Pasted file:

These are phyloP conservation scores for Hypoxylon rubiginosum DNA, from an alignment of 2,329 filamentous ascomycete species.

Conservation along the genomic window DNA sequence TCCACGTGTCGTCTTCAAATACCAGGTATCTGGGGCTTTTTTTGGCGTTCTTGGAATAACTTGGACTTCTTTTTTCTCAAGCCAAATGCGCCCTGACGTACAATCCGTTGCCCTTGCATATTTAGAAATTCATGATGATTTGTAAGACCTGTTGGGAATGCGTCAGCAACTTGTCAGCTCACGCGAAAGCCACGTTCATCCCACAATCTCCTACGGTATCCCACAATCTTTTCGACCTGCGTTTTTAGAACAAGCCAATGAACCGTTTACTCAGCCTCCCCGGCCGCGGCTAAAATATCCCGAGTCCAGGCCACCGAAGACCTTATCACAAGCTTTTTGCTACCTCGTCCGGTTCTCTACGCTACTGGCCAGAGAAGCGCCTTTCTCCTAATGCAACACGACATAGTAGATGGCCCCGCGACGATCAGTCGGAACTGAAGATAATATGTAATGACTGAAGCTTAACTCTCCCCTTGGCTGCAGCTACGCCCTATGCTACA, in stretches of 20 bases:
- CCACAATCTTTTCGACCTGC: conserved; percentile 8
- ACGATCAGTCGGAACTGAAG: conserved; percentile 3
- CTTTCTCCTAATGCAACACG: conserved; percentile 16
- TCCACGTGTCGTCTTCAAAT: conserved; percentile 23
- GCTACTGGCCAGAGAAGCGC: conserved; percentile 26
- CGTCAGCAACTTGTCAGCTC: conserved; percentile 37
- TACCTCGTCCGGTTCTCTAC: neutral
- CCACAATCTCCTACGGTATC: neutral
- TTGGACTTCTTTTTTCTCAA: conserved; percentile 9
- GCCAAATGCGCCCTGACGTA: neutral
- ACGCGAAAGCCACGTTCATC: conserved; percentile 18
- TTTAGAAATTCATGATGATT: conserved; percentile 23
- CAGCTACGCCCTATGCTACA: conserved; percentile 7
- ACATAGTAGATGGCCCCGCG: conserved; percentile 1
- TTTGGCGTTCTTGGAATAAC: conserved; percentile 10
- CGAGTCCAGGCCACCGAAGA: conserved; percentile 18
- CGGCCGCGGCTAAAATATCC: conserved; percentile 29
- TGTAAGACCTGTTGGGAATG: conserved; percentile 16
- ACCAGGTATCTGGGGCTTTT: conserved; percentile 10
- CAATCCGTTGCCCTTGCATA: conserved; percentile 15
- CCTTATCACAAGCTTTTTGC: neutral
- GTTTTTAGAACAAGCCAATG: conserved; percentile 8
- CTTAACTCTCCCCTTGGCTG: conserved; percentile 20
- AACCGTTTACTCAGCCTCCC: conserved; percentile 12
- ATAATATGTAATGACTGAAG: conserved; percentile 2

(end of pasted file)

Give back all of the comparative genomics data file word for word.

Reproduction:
These are phyloP conservation scores for Hypoxylon rubiginosum DNA, from an alignment of 2,329 filamentous ascomycete species.

Conservation along the genomic window DNA sequence TCCACGTGTCGTCTTCAAATACCAGGTATCTGGGGCTTTTTTTGGCGTTCTTGGAATAACTTGGACTTCTTTTTTCTCAAGCCAAATGCGCCCTGACGTACAATCCGTTGCCCTTGCATATTTAGAAATTCATGATGATTTGTAAGACCTGTTGGGAATGCGTCAGCAACTTGTCAGCTCACGCGAAAGCCACGTTCATCCCACAATCTCCTACGGTATCCCACAATCTTTTCGACCTGCGTTTTTAGAACAAGCCAATGAACCGTTTACTCAGCCTCCCCGGCCGCGGCTAAAATATCCCGAGTCCAGGCCACCGAAGACCTTATCACAAGCTTTTTGCTACCTCGTCCGGTTCTCTACGCTACTGGCCAGAGAAGCGCCTTTCTCCTAATGCAACACGACATAGTAGATGGCCCCGCGACGATCAGTCGGAACTGAAGATAATATGTAATGACTGAAGCTTAACTCTCCCCTTGGCTGCAGCTACGCCCTATGCTACA, in stretches of 20 bases:
- CCACAATCTTTTCGACCTGC: conserved; percentile 8
- ACGATCAGTCGGAACTGAAG: conserved; percentile 3
- CTTTCTCCTAATGCAACACG: conserved; percentile 16
- TCCACGTGTCGTCTTCAAAT: conserved; percentile 23
- GCTACTGGCCAGAGAAGCGC: conserved; percentile 26
- CGTCAGCAACTTGTCAGCTC: conserved; percentile 37
- TACCTCGTCCGGTTCTCTAC: neutral
- CCACAATCTCCTACGGTATC: neutral
- TTGGACTTCTTTTTTCTCAA: conserved; percentile 9
- GCCAAATGCGCCCTGACGTA: neutral
- ACGCGAAAGCCACGTTCATC: conserved; percentile 18
- TTTAGAAATTCATGATGATT: conserved; percentile 23
- CAGCTACGCCCTATGCTACA: conserved; percentile 7
- ACATAGTAGATGGCCCCGCG: conserved; percentile 1
- TTTGGCGTTCTTGGAATAAC: conserved; percentile 10
- CGAGTCCAGGCCACCGAAGA: conserved; percentile 18
- CGGCCGCGGCTAAAATATCC: conserved; percentile 29
- TGTAAGACCTGTTGGGAATG: conserved; percentile 16
- ACCAGGTATCTGGGGCTTTT: conserved; percentile 10
- CAATCCGTTGCCCTTGCATA: conserved; percentile 15
- CCTTATCACAAGCTTTTTGC: neutral
- GTTTTTAGAACAAGCCAATG: conserved; percentile 8
- CTTAACTCTCCCCTTGGCTG: conserved; percentile 20
- AACCGTTTACTCAGCCTCCC: conserved; percentile 12
- ATAATATGTAATGACTGAAG: conserved; percentile 2